Plot: A young couple, Kristen (Tyler) and James (Speedman), are targeted by three dangerous masked strangers, who attack them in their remote suburban home. The resulting clashes force the couple to go well beyond what they thought themselves capable of in order to survive. Inspired by true events.
Reviewed656 words (Est. Reading Time 3m 16s)
The first time I heard about The Strangers, it didn’t really interest me all that much. At the time, I was gearing up for the giant summer blockbusters, and horror was pretty far from my mind. For the summer, I go to be entertained, not scared – that’s what Halloween time is for, after all.
But, as the film released the end of May, I started hearing some good things about the film – it was actually doing decent box office, despite going up against big contenders like Iron Man (2008) and Indiana Jones and the Kingdom of the Crystal Skull (2008). While I still had so many choices for happier summer movie fare, I did make a mental note to eventually see what the fuss was about.
So, would The Strangers turn out to be a good thriller, or were it’s box office numbers just being inflated by guys whose significant other was watching Sex and the City (2008)?
Liv Tyler ventures into the horror realm for the first time and takes on a leading role in The Strangers. While she isn’t exactly Oscar®-caliber material, she does have a healthy set of lungs on her, so would be easily able to slip into the “scream queen” role. Unfortunately, she’s over-used in this film, as most of the film is spent following her around. True, she does a decent job of acting frightened, but she doesn’t have enough of a screen presence for most viewers to be able to really be pulled in for such a lengthy time frame.
Scott Speedman, who burst onto the scene big time with his role in Underworld (2003), has been rather underwhelming since. He also manages to do a decent job in The Strangers, however, and occasionally outshines Liv in their scenes together.
Unfortunately, their “romantic” scenes together are the biggest mishaps of The Strangers. With the terror that viewers know is coming, most expect to be impressed with how deep the bond is between the characters before the terror tries to tear that bond asunder. Unfortunately, these two never really seem to connect on an emotional level, with Scott playing the stoic one and Liv retreating into herself as usual. Only near the end does that bond really begin to show through – and by then it’s too late for the viewers.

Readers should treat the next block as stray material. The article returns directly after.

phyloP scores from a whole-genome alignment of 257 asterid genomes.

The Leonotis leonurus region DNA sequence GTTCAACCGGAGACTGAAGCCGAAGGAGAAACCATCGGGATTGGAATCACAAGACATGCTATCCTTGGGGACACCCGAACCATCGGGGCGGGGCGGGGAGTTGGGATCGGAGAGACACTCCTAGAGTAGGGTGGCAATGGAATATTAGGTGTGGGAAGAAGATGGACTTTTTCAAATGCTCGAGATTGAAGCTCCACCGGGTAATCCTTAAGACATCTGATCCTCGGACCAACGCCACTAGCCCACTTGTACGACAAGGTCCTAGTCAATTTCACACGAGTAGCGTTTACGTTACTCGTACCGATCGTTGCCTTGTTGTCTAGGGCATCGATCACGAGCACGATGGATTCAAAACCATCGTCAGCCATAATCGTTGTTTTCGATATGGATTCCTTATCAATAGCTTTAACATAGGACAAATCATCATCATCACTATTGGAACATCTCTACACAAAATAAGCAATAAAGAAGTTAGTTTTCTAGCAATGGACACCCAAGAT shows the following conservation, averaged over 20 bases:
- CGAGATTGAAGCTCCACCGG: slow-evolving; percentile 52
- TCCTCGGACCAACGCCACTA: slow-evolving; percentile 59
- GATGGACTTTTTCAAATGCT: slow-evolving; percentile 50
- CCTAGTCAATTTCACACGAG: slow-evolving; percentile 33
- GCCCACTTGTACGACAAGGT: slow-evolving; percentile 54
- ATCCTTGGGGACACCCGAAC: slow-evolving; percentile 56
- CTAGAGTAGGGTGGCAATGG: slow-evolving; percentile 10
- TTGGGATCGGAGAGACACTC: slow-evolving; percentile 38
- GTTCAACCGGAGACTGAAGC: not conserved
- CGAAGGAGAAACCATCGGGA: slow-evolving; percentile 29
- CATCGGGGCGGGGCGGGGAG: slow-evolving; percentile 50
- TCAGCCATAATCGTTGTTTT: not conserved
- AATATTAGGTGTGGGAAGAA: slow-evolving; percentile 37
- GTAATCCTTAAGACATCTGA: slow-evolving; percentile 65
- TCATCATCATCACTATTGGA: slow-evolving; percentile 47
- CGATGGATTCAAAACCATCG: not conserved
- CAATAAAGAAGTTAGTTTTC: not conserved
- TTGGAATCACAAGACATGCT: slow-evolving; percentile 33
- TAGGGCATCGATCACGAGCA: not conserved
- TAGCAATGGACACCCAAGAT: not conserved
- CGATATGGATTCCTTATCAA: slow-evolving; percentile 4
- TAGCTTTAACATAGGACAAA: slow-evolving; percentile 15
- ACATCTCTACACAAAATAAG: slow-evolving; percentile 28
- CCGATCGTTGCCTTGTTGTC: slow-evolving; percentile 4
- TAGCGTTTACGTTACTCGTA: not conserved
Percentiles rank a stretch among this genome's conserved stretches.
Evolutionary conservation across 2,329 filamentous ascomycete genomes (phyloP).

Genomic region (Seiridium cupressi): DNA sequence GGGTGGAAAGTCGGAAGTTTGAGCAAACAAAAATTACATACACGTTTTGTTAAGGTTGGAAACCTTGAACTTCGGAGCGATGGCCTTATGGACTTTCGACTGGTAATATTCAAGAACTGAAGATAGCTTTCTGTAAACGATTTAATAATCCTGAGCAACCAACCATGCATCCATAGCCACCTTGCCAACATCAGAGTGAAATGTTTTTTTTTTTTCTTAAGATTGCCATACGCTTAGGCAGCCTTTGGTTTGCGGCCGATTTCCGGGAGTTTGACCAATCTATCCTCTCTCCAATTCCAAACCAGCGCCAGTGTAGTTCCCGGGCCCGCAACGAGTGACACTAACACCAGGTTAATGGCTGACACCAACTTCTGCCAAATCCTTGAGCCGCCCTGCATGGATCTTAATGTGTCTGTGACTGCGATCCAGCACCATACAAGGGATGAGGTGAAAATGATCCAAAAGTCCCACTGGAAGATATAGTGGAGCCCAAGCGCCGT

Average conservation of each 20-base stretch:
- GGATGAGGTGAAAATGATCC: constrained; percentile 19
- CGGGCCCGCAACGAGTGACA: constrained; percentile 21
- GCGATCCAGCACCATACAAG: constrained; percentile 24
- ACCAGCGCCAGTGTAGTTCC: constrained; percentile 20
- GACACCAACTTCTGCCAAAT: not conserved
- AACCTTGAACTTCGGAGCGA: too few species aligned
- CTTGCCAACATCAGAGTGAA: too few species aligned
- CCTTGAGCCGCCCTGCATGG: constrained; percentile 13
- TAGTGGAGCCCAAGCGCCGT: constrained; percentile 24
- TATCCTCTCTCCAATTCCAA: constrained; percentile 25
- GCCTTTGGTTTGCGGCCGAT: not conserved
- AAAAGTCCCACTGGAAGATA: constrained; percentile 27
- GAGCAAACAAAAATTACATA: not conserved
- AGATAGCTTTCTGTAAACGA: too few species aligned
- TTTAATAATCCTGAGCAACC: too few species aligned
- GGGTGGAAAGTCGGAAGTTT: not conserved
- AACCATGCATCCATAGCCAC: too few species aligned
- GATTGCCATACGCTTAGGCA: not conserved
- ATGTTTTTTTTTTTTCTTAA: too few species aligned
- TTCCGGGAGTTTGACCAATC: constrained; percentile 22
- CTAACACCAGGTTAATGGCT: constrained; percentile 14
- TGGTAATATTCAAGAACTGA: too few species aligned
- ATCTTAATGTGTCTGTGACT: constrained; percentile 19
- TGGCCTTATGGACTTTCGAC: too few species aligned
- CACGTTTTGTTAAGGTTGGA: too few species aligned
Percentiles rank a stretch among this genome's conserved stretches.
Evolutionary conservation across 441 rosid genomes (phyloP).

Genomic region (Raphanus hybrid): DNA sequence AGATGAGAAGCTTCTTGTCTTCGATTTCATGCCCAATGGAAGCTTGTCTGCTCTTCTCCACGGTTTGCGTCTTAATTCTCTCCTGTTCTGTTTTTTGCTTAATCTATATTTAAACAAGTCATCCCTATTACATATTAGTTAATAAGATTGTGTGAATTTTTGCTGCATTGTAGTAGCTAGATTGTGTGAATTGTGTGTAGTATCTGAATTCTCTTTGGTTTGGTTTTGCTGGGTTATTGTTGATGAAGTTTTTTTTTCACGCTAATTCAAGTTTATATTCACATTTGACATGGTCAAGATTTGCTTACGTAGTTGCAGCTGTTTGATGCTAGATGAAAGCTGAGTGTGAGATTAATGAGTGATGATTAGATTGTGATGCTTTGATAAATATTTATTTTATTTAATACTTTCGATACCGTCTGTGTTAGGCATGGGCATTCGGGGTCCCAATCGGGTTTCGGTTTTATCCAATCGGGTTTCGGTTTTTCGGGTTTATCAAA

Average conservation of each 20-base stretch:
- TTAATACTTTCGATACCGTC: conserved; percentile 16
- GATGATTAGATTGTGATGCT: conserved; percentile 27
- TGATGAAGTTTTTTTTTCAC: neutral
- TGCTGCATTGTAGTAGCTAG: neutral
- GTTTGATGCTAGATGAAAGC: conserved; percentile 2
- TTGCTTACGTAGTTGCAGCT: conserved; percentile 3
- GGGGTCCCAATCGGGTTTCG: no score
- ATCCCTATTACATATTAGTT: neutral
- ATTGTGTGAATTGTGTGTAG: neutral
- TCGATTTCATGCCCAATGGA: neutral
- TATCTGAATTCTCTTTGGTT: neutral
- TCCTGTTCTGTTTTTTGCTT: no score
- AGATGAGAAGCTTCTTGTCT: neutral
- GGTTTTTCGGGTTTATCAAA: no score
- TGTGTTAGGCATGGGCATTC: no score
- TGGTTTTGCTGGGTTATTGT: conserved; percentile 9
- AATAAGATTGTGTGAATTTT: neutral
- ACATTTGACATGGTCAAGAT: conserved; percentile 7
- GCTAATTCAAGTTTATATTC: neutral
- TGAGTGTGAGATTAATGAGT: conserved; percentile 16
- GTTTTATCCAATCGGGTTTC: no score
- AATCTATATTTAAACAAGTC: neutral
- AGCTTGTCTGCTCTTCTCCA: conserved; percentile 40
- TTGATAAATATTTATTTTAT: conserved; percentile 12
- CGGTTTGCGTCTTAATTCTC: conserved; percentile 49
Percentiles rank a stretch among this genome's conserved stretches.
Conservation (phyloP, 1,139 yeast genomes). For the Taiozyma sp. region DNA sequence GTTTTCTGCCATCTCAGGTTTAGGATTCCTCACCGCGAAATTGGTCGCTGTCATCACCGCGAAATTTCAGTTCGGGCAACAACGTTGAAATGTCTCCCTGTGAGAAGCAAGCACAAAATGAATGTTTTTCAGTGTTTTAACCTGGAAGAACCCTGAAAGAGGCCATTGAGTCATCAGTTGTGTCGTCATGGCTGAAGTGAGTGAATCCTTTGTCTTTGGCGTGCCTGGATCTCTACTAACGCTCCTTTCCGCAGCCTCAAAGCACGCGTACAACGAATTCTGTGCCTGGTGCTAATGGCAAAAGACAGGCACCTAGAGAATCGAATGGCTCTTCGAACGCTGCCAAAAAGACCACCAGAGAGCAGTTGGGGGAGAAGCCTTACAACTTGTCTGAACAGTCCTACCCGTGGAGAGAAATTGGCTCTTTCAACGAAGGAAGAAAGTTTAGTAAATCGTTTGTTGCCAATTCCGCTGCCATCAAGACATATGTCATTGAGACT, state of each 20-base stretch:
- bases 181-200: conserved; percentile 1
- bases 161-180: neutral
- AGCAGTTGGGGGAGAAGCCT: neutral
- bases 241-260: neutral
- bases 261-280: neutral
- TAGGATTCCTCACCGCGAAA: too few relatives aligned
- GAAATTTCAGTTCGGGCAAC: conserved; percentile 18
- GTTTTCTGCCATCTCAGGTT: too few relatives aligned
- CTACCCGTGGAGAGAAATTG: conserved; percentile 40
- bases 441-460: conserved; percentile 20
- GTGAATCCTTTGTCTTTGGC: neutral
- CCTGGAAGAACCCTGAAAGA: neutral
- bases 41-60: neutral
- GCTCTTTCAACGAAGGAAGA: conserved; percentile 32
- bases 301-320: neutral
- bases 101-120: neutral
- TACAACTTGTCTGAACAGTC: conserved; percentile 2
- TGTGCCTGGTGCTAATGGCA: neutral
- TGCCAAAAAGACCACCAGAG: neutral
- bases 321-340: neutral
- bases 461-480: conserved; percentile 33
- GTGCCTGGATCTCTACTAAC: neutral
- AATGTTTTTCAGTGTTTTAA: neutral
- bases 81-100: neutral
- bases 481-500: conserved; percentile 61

Director Bryan Bertino manages to take these actors, however, and help them mold a truly tension-filled picture with The Strangers. While the viewer goes in expecting horror, they instead get a tense slow-burning thriller that ever so slowly ratchets up the suspense until the final moments of the film – when it then tosses it all away in a throwaway ending.
Many horror buffs will probably be disappointed – and surprised – by the very brief sequences of violence. Despite it’s billing as a horror film, The Strangers is more about the buildup to the violence than the violence itself. So much so, in fact, that even non-horror buffs will be surprised at the very small amounts of violence in the film. True, it’s still not something for the kids, but it’s definitely nowhere near as violent as viewers will be expecting.
Despite it’s lack of violence, however, The Strangers is still able to send a chill or two down the spine, thanks to it’s ability to slowly infuse a sense of terror in the film. It’s a film that doesn’t go for the gore – instead, it tries it’s best to get the viewer to imagine themselves in the film – and then tosses in a few quick surprises just to keep the nerves a bit jittery.
If you’re out looking for a gory horror fest, than The Strangers probably isn’t for you – instead you may want to check out it’s cousin (plot-wise): (which was labeled by some critics to be borderline torture porn).
If you’re looking for a solid (if a bit long) thriller, however, than The Strangers is probably worth a rental.